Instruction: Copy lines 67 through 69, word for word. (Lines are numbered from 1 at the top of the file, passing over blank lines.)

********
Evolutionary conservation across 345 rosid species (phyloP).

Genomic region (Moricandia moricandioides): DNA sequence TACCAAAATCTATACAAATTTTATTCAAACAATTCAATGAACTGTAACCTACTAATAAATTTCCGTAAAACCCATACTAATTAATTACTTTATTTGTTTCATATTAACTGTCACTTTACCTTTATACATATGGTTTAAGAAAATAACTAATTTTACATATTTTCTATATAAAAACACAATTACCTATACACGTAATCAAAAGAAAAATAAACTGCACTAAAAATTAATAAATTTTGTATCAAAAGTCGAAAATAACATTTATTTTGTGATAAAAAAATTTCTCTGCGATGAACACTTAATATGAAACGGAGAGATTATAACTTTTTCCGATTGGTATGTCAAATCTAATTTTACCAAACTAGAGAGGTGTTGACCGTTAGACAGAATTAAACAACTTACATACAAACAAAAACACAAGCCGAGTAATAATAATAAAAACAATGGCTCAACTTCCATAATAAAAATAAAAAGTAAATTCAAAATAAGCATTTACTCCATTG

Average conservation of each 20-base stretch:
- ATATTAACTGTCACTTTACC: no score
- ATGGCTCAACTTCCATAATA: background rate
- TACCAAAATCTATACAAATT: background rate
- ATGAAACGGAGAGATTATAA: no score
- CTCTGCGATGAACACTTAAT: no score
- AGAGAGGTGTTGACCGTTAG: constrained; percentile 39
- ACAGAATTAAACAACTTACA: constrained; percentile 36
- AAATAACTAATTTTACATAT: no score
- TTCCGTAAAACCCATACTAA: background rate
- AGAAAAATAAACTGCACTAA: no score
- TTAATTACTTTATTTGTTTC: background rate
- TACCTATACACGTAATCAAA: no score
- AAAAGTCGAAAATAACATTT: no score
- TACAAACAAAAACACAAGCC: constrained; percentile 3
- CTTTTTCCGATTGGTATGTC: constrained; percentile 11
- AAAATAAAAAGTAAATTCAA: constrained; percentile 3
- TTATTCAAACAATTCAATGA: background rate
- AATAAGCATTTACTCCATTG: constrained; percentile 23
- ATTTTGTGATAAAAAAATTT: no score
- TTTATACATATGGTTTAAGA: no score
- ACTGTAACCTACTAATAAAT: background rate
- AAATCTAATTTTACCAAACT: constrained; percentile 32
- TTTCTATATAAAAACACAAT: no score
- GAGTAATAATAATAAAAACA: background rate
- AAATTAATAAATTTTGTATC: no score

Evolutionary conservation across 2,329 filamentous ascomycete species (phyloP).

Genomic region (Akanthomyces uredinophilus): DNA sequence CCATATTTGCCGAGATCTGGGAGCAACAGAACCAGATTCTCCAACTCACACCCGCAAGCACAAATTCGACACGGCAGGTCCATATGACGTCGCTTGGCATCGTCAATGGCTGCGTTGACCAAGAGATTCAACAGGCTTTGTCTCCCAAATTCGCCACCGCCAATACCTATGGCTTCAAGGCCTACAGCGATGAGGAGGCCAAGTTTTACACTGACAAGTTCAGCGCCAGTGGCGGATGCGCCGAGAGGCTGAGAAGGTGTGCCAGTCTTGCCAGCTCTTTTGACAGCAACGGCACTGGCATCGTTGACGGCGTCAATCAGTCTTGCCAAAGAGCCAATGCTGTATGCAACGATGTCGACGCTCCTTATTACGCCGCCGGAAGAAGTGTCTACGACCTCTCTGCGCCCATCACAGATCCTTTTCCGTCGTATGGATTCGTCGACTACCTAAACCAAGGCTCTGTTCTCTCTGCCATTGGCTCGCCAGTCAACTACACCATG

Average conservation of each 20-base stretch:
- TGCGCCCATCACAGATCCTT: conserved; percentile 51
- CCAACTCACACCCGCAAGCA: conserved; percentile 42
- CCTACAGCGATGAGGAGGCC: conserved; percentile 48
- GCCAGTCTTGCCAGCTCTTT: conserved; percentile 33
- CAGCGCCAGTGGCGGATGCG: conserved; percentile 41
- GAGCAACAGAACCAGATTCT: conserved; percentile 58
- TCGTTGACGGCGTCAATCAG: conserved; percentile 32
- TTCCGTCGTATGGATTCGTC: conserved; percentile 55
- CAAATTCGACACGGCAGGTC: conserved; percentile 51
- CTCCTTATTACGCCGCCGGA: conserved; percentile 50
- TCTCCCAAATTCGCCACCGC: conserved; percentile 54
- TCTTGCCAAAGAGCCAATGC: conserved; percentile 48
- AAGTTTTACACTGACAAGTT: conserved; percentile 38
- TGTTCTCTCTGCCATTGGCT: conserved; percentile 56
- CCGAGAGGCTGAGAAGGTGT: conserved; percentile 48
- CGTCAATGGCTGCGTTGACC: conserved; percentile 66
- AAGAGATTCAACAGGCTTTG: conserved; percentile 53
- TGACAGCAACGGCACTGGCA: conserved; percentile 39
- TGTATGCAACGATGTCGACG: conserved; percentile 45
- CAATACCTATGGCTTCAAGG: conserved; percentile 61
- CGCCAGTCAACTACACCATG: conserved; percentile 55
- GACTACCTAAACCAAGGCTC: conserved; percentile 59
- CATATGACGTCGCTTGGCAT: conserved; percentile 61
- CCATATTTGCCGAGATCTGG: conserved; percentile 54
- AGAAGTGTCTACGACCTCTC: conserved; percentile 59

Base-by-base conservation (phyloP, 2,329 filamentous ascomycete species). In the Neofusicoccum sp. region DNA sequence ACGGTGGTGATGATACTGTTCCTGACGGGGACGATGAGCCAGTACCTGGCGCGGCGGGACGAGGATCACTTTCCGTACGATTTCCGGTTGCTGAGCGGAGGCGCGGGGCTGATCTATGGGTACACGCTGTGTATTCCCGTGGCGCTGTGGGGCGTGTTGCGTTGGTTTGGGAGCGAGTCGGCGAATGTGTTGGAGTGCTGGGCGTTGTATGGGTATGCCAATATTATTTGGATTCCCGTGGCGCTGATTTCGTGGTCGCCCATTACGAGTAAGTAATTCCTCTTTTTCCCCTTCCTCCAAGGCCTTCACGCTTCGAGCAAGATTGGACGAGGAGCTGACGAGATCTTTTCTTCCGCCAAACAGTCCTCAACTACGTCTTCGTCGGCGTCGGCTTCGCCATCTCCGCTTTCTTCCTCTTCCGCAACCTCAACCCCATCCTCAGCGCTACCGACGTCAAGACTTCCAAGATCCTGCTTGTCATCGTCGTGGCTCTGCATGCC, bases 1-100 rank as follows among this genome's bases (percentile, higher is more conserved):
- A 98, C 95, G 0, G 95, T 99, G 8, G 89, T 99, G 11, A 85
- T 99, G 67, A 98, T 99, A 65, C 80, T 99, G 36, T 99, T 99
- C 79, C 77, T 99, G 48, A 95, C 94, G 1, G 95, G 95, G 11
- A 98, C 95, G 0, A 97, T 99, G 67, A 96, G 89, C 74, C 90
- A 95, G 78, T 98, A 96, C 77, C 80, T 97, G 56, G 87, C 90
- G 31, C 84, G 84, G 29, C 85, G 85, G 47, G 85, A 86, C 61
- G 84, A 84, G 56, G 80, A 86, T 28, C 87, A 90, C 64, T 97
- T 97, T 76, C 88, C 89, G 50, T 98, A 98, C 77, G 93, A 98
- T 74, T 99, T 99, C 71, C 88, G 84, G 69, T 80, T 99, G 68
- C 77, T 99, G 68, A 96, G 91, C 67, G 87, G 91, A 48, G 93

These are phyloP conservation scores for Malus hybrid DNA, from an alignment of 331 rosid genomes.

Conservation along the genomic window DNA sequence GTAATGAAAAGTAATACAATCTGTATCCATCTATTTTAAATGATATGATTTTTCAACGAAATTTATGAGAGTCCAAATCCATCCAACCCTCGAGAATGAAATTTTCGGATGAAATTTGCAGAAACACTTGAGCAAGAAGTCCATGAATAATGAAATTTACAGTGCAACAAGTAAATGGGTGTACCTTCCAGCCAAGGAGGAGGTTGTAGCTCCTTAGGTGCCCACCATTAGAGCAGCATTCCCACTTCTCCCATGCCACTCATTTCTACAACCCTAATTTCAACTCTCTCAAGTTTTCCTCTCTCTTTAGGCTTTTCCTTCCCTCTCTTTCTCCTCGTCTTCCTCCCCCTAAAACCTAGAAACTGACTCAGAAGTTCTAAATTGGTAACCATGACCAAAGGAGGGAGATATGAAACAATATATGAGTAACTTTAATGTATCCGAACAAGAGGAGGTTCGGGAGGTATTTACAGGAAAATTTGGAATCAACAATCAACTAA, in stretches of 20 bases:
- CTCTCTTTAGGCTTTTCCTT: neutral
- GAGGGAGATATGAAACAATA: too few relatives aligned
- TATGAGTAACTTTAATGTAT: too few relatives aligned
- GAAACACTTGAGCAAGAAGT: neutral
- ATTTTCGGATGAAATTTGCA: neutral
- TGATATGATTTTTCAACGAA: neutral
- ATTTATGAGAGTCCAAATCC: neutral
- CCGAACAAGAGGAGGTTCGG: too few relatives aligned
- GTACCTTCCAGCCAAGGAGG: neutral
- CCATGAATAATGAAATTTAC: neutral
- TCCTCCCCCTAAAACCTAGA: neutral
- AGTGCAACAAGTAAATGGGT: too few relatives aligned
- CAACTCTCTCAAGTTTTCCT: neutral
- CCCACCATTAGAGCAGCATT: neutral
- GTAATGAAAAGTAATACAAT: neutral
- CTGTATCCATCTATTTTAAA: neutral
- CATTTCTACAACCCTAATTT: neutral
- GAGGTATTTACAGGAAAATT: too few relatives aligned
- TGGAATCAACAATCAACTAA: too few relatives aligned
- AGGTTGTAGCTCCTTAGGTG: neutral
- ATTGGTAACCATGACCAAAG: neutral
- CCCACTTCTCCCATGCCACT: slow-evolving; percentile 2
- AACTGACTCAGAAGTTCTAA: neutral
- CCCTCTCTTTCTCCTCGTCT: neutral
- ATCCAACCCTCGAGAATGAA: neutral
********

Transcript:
- C 77, T 99, G 68, A 96, G 91, C 67, G 87, G 91, A 48, G 93

These are phyloP conservation scores for Malus hybrid DNA, from an alignment of 331 rosid genomes.

Conservation along the genomic window DNA sequence GTAATGAAAAGTAATACAATCTGTATCCATCTATTTTAAATGATATGATTTTTCAACGAAATTTATGAGAGTCCAAATCCATCCAACCCTCGAGAATGAAATTTTCGGATGAAATTTGCAGAAACACTTGAGCAAGAAGTCCATGAATAATGAAATTTACAGTGCAACAAGTAAATGGGTGTACCTTCCAGCCAAGGAGGAGGTTGTAGCTCCTTAGGTGCCCACCATTAGAGCAGCATTCCCACTTCTCCCATGCCACTCATTTCTACAACCCTAATTTCAACTCTCTCAAGTTTTCCTCTCTCTTTAGGCTTTTCCTTCCCTCTCTTTCTCCTCGTCTTCCTCCCCCTAAAACCTAGAAACTGACTCAGAAGTTCTAAATTGGTAACCATGACCAAAGGAGGGAGATATGAAACAATATATGAGTAACTTTAATGTATCCGAACAAGAGGAGGTTCGGGAGGTATTTACAGGAAAATTTGGAATCAACAATCAACTAA, in stretches of 20 bases: